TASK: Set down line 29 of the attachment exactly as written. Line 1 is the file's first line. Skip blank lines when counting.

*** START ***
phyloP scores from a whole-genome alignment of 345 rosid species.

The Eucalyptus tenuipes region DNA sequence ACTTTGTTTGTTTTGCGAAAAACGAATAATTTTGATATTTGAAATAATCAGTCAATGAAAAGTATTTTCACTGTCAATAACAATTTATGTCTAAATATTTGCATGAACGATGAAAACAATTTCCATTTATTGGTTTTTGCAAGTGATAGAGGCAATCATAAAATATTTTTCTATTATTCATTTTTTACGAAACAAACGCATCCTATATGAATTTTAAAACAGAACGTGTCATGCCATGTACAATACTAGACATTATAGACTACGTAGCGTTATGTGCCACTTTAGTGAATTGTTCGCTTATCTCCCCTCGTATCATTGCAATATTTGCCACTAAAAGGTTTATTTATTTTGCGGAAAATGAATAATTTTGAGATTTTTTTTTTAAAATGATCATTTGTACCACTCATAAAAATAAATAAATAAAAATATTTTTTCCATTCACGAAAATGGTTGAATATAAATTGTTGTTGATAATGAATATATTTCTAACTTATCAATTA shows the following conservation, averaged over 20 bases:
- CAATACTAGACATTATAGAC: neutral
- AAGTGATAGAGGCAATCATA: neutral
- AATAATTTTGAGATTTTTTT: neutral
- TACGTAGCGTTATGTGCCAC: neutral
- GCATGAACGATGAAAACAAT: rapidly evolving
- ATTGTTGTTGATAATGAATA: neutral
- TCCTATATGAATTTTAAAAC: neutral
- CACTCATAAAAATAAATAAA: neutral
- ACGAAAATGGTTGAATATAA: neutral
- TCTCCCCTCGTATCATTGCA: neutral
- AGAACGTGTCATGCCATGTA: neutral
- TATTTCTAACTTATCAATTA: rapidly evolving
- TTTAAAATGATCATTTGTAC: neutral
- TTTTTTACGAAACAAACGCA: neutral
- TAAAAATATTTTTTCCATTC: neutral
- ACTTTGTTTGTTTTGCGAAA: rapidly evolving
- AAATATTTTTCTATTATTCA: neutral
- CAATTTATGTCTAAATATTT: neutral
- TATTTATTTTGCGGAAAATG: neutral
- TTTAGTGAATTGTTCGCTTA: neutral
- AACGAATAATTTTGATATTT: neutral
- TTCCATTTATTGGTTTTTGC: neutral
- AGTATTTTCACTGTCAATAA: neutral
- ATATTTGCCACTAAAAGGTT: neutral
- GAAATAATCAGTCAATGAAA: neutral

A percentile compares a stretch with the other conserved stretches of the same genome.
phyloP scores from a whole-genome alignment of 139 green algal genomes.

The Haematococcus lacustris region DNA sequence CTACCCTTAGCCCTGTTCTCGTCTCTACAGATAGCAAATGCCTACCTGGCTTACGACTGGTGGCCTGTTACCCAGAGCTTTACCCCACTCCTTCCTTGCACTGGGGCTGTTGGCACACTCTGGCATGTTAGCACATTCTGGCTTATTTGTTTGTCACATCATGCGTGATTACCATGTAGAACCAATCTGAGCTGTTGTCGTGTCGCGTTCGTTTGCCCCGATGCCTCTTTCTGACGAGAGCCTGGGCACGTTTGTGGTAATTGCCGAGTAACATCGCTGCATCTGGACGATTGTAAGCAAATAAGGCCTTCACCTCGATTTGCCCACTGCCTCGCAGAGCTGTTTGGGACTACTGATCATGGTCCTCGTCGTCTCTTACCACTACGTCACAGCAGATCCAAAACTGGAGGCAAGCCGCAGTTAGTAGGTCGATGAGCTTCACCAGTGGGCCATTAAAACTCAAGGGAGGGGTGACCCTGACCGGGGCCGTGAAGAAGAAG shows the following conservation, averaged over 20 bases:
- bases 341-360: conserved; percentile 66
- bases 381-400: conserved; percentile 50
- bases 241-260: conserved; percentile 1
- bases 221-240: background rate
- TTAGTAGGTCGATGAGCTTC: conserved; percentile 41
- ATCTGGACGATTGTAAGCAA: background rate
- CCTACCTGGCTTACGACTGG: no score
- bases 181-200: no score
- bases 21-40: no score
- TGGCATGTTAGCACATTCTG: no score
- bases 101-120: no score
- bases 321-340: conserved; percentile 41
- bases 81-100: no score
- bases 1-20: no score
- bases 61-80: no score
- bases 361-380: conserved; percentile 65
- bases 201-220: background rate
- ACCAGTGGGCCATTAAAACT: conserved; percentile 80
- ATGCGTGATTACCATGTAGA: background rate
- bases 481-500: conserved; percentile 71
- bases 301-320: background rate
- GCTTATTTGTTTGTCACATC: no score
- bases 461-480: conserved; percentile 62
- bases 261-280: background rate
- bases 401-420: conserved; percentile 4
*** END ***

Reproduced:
phyloP scores from a whole-genome alignment of 139 green algal genomes.